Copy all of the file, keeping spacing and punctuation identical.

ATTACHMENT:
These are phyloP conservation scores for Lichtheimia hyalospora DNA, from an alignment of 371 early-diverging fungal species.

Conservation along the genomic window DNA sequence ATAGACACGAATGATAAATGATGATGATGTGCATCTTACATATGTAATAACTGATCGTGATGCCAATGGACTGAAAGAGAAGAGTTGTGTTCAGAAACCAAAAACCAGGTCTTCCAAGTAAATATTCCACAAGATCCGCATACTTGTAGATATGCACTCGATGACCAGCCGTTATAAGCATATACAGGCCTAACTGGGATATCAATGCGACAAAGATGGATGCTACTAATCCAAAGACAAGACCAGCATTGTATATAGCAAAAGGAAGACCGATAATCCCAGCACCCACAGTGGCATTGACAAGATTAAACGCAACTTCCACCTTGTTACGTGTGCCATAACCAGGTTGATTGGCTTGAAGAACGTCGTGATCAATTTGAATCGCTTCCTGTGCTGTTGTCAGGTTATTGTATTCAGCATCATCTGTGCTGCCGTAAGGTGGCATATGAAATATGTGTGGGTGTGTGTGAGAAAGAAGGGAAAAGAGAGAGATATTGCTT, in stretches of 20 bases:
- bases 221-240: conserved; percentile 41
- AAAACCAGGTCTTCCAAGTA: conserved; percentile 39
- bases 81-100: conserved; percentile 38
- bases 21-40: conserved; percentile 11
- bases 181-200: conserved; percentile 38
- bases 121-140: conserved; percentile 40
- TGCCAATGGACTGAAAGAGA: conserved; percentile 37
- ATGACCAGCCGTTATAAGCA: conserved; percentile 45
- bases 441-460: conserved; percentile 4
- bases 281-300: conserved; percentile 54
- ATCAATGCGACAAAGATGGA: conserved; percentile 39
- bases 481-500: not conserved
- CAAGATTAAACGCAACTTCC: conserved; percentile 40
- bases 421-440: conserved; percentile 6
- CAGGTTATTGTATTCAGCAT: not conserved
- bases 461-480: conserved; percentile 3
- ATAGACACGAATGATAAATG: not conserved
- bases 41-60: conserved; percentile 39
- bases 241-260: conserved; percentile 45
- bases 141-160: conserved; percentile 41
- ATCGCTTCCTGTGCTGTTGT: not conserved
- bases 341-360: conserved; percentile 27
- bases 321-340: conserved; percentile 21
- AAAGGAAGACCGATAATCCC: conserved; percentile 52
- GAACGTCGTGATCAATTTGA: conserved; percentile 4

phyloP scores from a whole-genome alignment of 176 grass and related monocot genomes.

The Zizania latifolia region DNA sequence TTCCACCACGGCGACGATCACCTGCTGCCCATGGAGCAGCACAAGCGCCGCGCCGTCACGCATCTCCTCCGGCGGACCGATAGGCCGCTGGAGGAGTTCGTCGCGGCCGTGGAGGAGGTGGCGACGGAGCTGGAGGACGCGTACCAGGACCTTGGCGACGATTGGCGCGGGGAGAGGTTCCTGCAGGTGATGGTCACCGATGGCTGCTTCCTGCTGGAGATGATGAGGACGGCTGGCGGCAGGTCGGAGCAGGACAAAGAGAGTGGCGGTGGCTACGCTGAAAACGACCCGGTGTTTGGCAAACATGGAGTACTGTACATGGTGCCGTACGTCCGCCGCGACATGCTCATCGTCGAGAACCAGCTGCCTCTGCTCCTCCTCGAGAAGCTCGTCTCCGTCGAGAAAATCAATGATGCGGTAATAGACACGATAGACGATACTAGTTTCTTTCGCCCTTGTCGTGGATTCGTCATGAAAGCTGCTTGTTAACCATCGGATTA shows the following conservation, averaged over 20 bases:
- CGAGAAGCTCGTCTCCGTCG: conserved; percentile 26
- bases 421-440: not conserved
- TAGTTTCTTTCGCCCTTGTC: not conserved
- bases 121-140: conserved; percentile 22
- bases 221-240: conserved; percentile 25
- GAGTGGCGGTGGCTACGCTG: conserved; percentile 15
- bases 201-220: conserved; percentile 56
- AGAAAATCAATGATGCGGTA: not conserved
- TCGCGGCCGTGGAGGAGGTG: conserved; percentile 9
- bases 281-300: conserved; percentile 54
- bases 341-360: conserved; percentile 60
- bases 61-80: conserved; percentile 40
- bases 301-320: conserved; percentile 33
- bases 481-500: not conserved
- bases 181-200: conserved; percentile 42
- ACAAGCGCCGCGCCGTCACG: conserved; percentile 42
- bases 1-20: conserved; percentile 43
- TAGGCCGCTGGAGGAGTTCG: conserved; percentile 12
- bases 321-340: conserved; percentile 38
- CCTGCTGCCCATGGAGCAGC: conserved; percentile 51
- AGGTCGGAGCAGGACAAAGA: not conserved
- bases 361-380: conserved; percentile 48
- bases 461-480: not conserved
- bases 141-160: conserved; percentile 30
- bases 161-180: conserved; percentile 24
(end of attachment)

These are phyloP conservation scores for Lichtheimia hyalospora DNA, from an alignment of 371 early-diverging fungal species.

Conservation along the genomic window DNA sequence ATAGACACGAATGATAAATGATGATGATGTGCATCTTACATATGTAATAACTGATCGTGATGCCAATGGACTGAAAGAGAAGAGTTGTGTTCAGAAACCAAAAACCAGGTCTTCCAAGTAAATATTCCACAAGATCCGCATACTTGTAGATATGCACTCGATGACCAGCCGTTATAAGCATATACAGGCCTAACTGGGATATCAATGCGACAAAGATGGATGCTACTAATCCAAAGACAAGACCAGCATTGTATATAGCAAAAGGAAGACCGATAATCCCAGCACCCACAGTGGCATTGACAAGATTAAACGCAACTTCCACCTTGTTACGTGTGCCATAACCAGGTTGATTGGCTTGAAGAACGTCGTGATCAATTTGAATCGCTTCCTGTGCTGTTGTCAGGTTATTGTATTCAGCATCATCTGTGCTGCCGTAAGGTGGCATATGAAATATGTGTGGGTGTGTGTGAGAAAGAAGGGAAAAGAGAGAGATATTGCTT, in stretches of 20 bases:
- bases 221-240: conserved; percentile 41
- AAAACCAGGTCTTCCAAGTA: conserved; percentile 39
- bases 81-100: conserved; percentile 38
- bases 21-40: conserved; percentile 11
- bases 181-200: conserved; percentile 38
- bases 121-140: conserved; percentile 40
- TGCCAATGGACTGAAAGAGA: conserved; percentile 37
- ATGACCAGCCGTTATAAGCA: conserved; percentile 45
- bases 441-460: conserved; percentile 4
- bases 281-300: conserved; percentile 54
- ATCAATGCGACAAAGATGGA: conserved; percentile 39
- bases 481-500: not conserved
- CAAGATTAAACGCAACTTCC: conserved; percentile 40
- bases 421-440: conserved; percentile 6
- CAGGTTATTGTATTCAGCAT: not conserved
- bases 461-480: conserved; percentile 3
- ATAGACACGAATGATAAATG: not conserved
- bases 41-60: conserved; percentile 39
- bases 241-260: conserved; percentile 45
- bases 141-160: conserved; percentile 41
- ATCGCTTCCTGTGCTGTTGT: not conserved
- bases 341-360: conserved; percentile 27
- bases 321-340: conserved; percentile 21
- AAAGGAAGACCGATAATCCC: conserved; percentile 52
- GAACGTCGTGATCAATTTGA: conserved; percentile 4

phyloP scores from a whole-genome alignment of 176 grass and related monocot genomes.

The Zizania latifolia region DNA sequence TTCCACCACGGCGACGATCACCTGCTGCCCATGGAGCAGCACAAGCGCCGCGCCGTCACGCATCTCCTCCGGCGGACCGATAGGCCGCTGGAGGAGTTCGTCGCGGCCGTGGAGGAGGTGGCGACGGAGCTGGAGGACGCGTACCAGGACCTTGGCGACGATTGGCGCGGGGAGAGGTTCCTGCAGGTGATGGTCACCGATGGCTGCTTCCTGCTGGAGATGATGAGGACGGCTGGCGGCAGGTCGGAGCAGGACAAAGAGAGTGGCGGTGGCTACGCTGAAAACGACCCGGTGTTTGGCAAACATGGAGTACTGTACATGGTGCCGTACGTCCGCCGCGACATGCTCATCGTCGAGAACCAGCTGCCTCTGCTCCTCCTCGAGAAGCTCGTCTCCGTCGAGAAAATCAATGATGCGGTAATAGACACGATAGACGATACTAGTTTCTTTCGCCCTTGTCGTGGATTCGTCATGAAAGCTGCTTGTTAACCATCGGATTA shows the following conservation, averaged over 20 bases:
- CGAGAAGCTCGTCTCCGTCG: conserved; percentile 26
- bases 421-440: not conserved
- TAGTTTCTTTCGCCCTTGTC: not conserved
- bases 121-140: conserved; percentile 22
- bases 221-240: conserved; percentile 25
- GAGTGGCGGTGGCTACGCTG: conserved; percentile 15
- bases 201-220: conserved; percentile 56
- AGAAAATCAATGATGCGGTA: not conserved
- TCGCGGCCGTGGAGGAGGTG: conserved; percentile 9
- bases 281-300: conserved; percentile 54
- bases 341-360: conserved; percentile 60
- bases 61-80: conserved; percentile 40
- bases 301-320: conserved; percentile 33
- bases 481-500: not conserved
- bases 181-200: conserved; percentile 42
- ACAAGCGCCGCGCCGTCACG: conserved; percentile 42
- bases 1-20: conserved; percentile 43
- TAGGCCGCTGGAGGAGTTCG: conserved; percentile 12
- bases 321-340: conserved; percentile 38
- CCTGCTGCCCATGGAGCAGC: conserved; percentile 51
- AGGTCGGAGCAGGACAAAGA: not conserved
- bases 361-380: conserved; percentile 48
- bases 461-480: not conserved
- bases 141-160: conserved; percentile 30
- bases 161-180: conserved; percentile 24